HACCP (Hazard Analysis Critical Control Point) is a modern-day food-safety system which is mandated for food-processing plants in the U.S. Because of its unique structure, it is also used by a vast number of restaurants around the globe.
In the U.S. the first federal regulations on food came in 1906, when Congress passed the Pure Food and Drug Act which gave birth to the agency now known as the FDA (Food and Drug Administration). In the decades since, our food regulations and standards have evolved to reflect the times and new food issues that have arisen. HACCP is our most current form of food safety regulations.
What exactly is the HACCP? Why do restaurants and other food-industry businesses choose to self-regulate by following their own HACCP plans? How can you develop your own HACCP plan?
Let’s explore the history and concepts of the HACCP and how it has been adopted.
- 1 What is HACCP?
- 2 The Seven Principles of HACCP
- 3 Other Countries That Use HACCP for Food Safety
- 4 HACCP Certification
- 5 The Food Industry and HACCP
- 6 How to Develop an HACCP Plan
- 7 Get in Touch
- 8 Featured Insights
- 9 Get in Touch
What is HACCP?
Hazard Analysis Critical Control Point sounds like something that Sulu would tell Captain Kirk they’ve reached on Star Trek. However, in reality, it’s a great tool to protect consumers from severe illness — or even death — from food-borne pathogens. The HACCP analyzes biological, chemical, and physical hazards of food production, from slaughterhouses to manufacturing, through distribution all the way to consumption.
HACCP also provides a way to implement plans to control and protect against these hazards.
A Brief History of the HACCP
The earliest days of the HACCP began with an unlikely collaboration between Pillsbury and NASA (National Aeronautics and Space Administration) in the 1960s. A project between the two aimed to extend the shelf life of pathogen-free food to give astronauts food in space. Although the strict standards NASA placed on pathogens couldn’t be maintained in commercially-produced food, the government realized that consumer-purchased food should require pathogen testing.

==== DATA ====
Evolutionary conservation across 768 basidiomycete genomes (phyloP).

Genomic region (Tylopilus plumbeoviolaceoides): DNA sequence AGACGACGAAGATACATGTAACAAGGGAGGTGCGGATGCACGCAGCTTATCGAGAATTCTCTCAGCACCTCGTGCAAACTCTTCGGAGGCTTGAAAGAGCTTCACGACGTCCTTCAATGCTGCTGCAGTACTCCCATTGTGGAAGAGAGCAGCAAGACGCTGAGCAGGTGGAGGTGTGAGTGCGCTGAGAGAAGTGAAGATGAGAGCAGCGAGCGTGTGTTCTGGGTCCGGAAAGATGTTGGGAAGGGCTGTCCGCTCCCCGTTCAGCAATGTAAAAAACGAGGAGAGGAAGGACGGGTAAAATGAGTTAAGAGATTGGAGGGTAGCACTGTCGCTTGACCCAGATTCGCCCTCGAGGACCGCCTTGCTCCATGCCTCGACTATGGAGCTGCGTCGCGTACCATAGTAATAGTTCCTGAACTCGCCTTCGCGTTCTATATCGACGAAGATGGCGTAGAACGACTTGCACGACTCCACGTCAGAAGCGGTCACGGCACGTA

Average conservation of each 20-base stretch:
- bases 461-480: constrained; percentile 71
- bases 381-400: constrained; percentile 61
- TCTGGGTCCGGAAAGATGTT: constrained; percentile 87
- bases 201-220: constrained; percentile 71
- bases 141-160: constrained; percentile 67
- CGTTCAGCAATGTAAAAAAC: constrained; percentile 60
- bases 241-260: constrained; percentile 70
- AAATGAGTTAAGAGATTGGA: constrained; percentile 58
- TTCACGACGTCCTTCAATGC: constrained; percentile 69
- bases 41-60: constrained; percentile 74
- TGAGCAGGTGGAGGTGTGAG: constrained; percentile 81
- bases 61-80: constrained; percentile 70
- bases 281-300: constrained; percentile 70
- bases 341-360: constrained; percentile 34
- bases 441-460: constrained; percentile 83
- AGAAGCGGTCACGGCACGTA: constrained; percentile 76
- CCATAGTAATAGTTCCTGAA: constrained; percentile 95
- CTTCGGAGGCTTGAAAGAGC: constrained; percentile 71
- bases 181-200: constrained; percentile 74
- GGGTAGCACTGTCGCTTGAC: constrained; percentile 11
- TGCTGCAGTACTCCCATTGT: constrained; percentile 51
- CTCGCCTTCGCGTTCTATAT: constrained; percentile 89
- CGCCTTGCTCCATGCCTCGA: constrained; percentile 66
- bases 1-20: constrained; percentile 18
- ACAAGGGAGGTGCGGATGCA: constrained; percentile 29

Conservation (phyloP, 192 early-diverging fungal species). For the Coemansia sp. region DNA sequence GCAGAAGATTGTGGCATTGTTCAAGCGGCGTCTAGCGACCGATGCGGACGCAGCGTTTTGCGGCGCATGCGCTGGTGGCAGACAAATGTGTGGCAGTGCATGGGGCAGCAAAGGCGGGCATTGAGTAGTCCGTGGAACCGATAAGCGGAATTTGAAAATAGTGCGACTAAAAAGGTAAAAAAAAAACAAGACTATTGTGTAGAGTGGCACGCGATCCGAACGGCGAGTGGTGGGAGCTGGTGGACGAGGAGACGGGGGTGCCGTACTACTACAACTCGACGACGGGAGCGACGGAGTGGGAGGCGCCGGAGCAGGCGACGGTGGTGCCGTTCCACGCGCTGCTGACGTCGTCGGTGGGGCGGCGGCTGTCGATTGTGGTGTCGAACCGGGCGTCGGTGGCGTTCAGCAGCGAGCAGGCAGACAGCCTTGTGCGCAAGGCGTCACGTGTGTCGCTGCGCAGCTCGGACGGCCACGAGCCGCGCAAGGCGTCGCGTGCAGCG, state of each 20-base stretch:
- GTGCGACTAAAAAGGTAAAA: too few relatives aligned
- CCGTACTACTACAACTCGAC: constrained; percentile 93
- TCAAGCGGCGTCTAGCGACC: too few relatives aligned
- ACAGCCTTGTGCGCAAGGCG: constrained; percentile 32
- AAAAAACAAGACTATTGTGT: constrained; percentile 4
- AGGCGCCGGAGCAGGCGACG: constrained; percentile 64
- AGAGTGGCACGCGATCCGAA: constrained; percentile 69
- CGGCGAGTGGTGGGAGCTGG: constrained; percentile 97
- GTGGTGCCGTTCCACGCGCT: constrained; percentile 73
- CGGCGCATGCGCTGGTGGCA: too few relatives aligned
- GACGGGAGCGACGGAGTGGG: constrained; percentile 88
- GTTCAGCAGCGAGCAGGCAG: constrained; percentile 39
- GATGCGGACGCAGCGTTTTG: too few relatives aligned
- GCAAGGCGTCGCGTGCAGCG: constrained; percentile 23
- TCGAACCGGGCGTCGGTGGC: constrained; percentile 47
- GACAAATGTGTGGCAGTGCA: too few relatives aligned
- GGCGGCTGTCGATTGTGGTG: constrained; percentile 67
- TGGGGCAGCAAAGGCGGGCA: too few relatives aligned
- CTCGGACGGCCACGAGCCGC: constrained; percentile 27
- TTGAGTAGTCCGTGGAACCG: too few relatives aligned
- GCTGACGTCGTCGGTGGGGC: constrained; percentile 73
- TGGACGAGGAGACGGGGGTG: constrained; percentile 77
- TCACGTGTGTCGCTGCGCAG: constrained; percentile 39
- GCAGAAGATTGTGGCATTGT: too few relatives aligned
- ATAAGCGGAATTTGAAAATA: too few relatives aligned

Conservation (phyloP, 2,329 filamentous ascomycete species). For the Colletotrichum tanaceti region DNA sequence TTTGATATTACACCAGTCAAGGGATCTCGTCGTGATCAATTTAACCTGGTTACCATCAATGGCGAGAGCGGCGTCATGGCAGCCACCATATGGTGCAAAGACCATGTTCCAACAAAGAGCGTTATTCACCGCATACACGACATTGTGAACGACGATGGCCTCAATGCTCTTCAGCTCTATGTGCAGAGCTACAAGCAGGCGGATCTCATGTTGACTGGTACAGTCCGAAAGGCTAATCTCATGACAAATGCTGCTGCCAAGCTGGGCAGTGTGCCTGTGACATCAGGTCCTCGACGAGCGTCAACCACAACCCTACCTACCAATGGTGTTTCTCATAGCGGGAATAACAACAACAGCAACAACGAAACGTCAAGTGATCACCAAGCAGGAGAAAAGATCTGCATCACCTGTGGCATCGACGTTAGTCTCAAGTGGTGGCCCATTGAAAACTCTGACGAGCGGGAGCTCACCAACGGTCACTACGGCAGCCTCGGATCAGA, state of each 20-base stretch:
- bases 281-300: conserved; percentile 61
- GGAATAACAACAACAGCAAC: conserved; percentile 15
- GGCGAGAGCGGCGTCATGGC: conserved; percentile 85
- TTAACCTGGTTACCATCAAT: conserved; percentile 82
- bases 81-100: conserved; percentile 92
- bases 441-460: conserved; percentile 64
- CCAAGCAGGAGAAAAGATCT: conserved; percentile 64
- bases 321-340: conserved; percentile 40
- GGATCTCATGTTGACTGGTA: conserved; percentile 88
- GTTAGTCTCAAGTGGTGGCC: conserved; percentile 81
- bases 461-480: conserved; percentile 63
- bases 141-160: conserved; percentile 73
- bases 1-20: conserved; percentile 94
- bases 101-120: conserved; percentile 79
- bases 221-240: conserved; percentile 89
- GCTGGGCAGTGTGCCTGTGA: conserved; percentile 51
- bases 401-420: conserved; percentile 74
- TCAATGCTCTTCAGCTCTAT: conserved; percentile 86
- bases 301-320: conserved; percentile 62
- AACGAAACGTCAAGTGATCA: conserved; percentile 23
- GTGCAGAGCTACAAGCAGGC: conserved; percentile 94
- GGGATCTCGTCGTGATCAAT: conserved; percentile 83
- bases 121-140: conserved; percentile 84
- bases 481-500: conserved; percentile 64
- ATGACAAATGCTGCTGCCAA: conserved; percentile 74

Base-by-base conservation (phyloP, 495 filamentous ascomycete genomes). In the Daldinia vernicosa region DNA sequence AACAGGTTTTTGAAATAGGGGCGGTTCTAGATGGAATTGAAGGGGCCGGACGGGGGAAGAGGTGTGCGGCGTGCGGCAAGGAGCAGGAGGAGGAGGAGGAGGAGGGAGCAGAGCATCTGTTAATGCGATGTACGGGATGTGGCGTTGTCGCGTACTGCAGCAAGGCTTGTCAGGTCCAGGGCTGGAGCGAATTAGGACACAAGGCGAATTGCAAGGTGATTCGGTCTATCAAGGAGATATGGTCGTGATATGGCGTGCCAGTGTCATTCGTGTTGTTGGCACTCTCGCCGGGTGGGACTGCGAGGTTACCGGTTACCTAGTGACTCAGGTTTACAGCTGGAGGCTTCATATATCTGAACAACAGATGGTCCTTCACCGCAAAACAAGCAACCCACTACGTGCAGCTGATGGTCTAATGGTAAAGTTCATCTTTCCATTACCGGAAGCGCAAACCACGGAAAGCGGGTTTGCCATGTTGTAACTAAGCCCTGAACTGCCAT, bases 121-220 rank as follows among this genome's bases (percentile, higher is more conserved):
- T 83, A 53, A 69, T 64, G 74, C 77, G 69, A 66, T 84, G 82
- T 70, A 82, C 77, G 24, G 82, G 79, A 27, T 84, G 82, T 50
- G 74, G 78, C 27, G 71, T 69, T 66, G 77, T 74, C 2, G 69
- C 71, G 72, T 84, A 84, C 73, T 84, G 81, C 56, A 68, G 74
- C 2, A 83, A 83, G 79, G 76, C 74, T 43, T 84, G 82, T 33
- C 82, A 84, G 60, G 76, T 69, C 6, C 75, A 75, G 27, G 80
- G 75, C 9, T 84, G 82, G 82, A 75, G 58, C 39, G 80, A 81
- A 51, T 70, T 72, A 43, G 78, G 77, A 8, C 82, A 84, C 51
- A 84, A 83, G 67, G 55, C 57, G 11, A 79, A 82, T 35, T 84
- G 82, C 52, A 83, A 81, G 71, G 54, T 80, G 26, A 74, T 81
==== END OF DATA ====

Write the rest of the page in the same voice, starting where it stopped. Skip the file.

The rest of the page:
The importance of an HACCP plan was then introduced to the food industry at the first National Conference for Food Protection in 1971. Pillsbury offered instruction to FDA inspectors soon after, and many food industry leaders became familiar with the HACCP concept. In 1995, the FDA officially introduced HACCP to the seafood industry, and in 1996, HACCP became a U.S. regulatory requirement for meat and poultry processing and packaging plants.
The Seven Principles of HACCP
HACCP consists of seven principles which help guide those who implement HACCP plans, while still allowing them to tailor their plan to their specific businesses within the food industry. The seven HACCP principles are as follows:
1. Conduct a Hazard Analysis
This principle allows management to identify where hazards to food safety are in their (respective) place.
2. Determine Critical Control Points
This is the principle that highlights the most critical needs for control of a food safety hazard or violation. Identifying all issues before implementing a plan will make the correction plan more effective.
3. Establish Critical Limits
By establishing and monitoring critical limits, food workers and management can ascertain whether or not procedures are working. Corrections can be made frequently to stay within HACCP regulations.
4. Establish Monitoring Procedures
If critical limits are reached, step-by-step monitoring procedures should already be in place to correct these missteps quickly. For example, if a thermostat on a meat locker breaks, there should already be a plan in place to move meat to a second location. If there’s not a second location, the meat should be discarded. By delegating an employee to monitor the thermostat every hour, the problem can be addressed immediately.